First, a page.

Government is incapable of keeping up with the transformative nature of digital technology in the classroom and shouldn’t try, according to education secretary Michael Gove.
Pointing to a number of recent online success stories – including TES Connect – Mr Gove said that ministers should not attempt to regulate this digital revolution.
Speaking at Bett 2014, a global educational technology exhibition taking place in London this week, he said that such online change should be “bottom up”.
He said: “This technological change is - by its very nature - disruptive, endlessly innovative and driven from the bottom up.
“So precisely the wrong way to react to the transformative opportunities offered by educational technology would be for government to try to dictate, from the centre, every last detail of how schools should respond.
“Government regulation cannot keep pace with the scale of change technology brings. When I spoke here two years ago Instagram and Snapchat had barely been heard of, now they’re mainstream. How can government departments legislate for and regulate innovations which develop at such speed?”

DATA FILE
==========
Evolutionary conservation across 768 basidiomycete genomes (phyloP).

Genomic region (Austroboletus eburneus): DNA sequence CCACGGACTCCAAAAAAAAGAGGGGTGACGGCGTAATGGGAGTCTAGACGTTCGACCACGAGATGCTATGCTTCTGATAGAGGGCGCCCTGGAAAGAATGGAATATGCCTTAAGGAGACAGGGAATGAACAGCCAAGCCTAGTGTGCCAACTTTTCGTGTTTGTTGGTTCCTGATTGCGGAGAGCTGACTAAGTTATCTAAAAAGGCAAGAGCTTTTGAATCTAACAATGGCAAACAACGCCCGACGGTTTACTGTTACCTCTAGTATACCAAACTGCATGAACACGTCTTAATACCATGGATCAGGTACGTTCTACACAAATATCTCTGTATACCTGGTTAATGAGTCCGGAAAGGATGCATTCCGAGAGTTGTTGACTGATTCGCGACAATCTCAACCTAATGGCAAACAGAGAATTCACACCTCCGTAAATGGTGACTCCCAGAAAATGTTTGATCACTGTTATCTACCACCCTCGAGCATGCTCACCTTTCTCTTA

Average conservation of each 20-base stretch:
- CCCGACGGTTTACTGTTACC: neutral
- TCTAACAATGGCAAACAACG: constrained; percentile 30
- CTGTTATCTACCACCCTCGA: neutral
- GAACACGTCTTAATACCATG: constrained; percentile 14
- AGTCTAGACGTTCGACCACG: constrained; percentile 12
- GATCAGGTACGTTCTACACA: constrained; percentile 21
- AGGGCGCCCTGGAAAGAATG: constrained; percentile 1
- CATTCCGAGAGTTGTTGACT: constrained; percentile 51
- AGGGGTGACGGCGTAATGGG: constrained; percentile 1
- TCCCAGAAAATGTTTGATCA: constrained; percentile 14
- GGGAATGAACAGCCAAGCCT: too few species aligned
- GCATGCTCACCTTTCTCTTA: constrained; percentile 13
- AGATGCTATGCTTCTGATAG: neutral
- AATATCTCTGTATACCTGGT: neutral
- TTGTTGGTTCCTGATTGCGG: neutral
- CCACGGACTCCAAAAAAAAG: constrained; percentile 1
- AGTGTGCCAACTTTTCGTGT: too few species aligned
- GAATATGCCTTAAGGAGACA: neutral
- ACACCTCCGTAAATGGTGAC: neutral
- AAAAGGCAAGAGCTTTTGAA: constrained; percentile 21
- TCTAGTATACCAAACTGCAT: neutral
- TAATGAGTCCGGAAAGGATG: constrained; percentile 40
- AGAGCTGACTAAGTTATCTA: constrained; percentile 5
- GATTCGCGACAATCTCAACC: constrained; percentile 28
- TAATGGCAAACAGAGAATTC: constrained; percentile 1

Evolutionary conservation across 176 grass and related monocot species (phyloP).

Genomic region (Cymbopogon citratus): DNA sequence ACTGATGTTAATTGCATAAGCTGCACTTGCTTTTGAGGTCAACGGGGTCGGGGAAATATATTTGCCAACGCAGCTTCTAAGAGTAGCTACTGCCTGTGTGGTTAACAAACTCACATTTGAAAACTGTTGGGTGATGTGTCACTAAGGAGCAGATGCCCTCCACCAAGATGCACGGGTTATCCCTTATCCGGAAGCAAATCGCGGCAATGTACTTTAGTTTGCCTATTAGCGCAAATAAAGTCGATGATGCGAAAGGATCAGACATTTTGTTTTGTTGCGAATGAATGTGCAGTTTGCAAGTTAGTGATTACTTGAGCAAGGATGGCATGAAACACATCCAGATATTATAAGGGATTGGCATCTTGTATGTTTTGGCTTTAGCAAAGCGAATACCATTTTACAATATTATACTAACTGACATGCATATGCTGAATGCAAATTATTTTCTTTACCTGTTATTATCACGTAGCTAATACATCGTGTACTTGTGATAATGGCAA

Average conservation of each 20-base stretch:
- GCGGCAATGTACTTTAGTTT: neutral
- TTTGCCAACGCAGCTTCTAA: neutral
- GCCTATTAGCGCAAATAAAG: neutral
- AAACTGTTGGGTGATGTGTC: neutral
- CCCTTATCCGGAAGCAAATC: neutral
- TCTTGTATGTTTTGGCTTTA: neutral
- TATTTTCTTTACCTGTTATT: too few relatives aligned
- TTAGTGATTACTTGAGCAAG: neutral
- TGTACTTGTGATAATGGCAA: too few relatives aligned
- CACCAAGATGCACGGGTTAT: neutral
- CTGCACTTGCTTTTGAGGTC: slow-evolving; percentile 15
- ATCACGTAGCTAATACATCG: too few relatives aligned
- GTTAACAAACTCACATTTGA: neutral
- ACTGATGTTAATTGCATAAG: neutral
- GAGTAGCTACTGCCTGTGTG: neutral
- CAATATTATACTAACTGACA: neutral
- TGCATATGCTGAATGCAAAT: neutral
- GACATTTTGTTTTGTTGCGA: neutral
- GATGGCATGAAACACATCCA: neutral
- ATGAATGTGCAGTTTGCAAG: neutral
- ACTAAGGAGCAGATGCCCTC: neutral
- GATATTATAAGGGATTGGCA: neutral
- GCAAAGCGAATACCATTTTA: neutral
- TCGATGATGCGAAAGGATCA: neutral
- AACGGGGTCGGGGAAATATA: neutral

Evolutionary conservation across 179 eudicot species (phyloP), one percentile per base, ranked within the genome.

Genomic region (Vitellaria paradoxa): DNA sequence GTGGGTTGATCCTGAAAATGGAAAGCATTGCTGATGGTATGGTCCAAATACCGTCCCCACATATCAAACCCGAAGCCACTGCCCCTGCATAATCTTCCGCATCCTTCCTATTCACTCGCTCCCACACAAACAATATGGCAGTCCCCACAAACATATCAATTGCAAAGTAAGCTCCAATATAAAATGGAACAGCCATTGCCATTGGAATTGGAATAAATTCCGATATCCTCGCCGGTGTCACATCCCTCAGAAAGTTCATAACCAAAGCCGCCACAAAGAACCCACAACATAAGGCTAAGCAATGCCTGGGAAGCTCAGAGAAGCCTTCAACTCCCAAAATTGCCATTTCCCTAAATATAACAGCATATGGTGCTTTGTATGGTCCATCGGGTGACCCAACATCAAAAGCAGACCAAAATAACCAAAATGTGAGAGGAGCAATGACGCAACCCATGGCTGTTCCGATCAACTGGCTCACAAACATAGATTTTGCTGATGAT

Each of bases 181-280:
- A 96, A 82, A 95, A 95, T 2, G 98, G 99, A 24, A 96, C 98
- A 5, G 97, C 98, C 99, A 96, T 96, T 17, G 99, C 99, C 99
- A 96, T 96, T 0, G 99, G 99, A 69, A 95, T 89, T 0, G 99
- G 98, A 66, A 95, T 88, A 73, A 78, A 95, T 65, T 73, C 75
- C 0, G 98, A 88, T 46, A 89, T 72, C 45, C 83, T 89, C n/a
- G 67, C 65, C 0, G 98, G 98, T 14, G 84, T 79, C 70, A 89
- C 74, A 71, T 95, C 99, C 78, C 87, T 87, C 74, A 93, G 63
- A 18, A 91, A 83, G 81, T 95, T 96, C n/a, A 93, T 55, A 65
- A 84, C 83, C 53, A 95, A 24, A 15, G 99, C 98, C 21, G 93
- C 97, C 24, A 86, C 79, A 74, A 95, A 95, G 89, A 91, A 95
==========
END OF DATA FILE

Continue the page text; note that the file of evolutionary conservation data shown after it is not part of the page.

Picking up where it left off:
Mr Gove specifically pointed to the success of TES Connect as an example of this “ground up” approach in which teachers are doing it for themselves.
“Like TSL Education – long known in the UK for publishing the ‘teachers’ bible’, the TES – which has over the past decade become one of Europe’s largest ed tech companies.
“Its online platform, TES Connect, now hosts the largest network of teachers in the world – in fact, the largest single-profession social network in the world – connecting 58 million teachers and students from 197 different countries, and containing over 710,000 teaching resources – with downloads now averaging 10 per second – created by teachers for teachers.”